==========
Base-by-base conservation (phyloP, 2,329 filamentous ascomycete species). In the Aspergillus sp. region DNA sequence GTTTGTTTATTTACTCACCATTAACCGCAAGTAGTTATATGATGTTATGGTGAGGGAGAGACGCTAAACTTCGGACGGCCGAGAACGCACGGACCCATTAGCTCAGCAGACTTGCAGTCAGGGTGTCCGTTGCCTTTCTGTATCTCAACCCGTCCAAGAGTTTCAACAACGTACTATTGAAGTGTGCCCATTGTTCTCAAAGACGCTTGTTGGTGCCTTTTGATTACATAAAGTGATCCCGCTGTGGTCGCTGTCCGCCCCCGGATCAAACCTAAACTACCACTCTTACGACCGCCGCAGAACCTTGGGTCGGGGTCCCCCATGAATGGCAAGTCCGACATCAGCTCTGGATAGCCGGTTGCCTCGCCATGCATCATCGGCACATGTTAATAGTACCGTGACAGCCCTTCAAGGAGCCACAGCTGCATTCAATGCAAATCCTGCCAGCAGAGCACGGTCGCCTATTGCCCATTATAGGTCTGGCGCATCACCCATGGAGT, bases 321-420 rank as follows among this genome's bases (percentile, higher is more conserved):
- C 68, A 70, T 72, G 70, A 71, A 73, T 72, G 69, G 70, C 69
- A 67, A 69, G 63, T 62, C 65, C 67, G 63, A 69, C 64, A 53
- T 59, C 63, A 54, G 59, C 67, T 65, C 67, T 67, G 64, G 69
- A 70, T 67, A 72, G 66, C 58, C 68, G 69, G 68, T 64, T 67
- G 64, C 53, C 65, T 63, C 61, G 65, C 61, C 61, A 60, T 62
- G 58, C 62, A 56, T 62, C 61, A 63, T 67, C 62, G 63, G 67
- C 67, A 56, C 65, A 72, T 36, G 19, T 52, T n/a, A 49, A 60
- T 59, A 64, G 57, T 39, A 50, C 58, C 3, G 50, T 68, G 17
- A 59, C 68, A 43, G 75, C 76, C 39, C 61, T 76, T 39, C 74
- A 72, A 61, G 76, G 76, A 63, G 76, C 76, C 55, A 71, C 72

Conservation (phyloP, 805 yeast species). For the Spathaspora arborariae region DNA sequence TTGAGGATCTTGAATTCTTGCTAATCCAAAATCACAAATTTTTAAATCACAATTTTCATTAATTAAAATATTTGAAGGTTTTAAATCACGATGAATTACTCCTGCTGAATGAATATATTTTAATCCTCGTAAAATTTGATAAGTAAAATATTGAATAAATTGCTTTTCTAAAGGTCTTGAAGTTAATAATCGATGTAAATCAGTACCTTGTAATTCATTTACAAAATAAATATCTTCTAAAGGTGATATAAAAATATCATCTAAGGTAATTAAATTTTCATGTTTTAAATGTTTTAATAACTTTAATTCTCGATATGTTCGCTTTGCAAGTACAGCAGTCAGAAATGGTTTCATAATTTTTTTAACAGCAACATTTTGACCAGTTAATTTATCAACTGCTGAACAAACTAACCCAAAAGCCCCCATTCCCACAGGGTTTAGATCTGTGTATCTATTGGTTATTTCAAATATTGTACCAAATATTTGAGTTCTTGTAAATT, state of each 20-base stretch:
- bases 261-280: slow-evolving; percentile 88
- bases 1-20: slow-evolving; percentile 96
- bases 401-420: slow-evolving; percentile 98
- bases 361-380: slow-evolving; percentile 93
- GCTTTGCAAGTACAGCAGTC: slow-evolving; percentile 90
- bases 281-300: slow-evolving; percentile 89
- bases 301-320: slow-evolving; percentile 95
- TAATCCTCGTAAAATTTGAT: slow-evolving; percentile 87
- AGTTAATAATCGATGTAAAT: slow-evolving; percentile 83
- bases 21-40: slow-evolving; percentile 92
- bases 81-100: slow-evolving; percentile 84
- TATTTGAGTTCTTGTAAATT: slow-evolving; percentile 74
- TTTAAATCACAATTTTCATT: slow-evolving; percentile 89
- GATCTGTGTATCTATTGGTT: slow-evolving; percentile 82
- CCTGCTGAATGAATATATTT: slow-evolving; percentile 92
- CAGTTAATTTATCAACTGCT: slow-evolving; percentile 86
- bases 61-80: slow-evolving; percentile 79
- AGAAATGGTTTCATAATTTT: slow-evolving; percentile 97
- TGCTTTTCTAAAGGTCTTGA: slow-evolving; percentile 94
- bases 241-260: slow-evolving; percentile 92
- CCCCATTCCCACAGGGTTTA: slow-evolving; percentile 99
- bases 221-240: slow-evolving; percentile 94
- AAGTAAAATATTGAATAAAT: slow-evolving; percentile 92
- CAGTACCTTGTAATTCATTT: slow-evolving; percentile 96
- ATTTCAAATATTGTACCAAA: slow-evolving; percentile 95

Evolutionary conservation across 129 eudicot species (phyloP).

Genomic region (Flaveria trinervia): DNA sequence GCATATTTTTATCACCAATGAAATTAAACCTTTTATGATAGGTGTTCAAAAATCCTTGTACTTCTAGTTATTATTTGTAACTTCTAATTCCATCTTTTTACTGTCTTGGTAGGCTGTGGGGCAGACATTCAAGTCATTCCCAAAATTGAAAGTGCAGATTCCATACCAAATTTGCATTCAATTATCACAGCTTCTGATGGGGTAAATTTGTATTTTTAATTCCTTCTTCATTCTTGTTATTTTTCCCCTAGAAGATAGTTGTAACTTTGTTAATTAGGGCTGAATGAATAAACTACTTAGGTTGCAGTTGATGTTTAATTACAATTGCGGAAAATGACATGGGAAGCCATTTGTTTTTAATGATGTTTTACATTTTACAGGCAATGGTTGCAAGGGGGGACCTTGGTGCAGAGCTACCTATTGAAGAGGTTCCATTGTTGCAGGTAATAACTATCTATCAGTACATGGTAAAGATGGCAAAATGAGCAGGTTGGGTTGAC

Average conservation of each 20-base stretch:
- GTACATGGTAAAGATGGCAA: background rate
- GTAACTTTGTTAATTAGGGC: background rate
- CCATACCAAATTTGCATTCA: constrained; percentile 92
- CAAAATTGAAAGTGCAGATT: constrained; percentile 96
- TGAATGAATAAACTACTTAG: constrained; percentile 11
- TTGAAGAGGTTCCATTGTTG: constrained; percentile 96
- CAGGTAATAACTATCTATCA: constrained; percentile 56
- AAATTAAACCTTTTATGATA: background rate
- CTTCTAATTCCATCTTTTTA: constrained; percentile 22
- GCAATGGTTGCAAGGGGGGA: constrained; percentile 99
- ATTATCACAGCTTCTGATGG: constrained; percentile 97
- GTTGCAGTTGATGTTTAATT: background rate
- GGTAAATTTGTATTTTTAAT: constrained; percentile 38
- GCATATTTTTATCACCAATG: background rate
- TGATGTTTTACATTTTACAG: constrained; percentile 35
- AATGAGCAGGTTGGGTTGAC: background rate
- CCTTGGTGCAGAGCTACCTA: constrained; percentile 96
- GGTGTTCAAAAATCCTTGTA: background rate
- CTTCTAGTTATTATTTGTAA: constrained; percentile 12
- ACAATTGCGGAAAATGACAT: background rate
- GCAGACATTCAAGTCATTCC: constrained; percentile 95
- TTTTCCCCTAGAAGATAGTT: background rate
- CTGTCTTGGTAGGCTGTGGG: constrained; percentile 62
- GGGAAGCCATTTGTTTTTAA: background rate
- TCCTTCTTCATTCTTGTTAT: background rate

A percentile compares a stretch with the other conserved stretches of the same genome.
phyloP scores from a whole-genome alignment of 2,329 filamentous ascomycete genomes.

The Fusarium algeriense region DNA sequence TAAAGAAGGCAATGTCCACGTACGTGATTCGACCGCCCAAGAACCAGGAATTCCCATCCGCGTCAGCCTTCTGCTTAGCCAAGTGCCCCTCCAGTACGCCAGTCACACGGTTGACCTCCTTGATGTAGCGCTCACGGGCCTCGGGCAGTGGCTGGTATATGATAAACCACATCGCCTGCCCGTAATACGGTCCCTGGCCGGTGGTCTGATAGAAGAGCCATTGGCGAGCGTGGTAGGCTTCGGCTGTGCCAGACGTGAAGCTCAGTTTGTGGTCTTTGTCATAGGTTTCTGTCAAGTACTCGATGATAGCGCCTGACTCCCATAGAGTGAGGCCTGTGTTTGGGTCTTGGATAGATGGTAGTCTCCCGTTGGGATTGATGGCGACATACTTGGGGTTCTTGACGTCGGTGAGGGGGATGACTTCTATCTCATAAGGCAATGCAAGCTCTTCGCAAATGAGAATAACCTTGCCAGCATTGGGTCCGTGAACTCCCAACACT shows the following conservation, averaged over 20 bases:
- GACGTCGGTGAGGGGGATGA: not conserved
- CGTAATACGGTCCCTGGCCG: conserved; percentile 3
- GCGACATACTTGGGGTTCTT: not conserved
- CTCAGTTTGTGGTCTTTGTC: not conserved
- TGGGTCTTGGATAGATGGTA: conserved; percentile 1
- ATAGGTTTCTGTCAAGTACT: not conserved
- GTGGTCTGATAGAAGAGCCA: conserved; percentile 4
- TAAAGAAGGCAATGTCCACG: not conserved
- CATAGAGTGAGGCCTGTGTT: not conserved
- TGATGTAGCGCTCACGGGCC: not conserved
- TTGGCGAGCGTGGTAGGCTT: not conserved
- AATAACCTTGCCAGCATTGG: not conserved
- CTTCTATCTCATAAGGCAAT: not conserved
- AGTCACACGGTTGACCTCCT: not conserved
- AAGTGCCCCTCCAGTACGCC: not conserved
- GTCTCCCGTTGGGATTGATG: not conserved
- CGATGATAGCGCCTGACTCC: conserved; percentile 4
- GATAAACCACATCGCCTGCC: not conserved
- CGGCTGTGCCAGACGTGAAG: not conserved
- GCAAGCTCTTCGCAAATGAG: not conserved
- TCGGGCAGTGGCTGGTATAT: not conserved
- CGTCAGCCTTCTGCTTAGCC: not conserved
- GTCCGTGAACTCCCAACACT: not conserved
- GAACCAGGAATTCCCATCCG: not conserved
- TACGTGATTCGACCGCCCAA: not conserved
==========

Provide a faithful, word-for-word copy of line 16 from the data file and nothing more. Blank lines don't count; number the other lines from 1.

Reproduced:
- bases 361-380: slow-evolving; percentile 93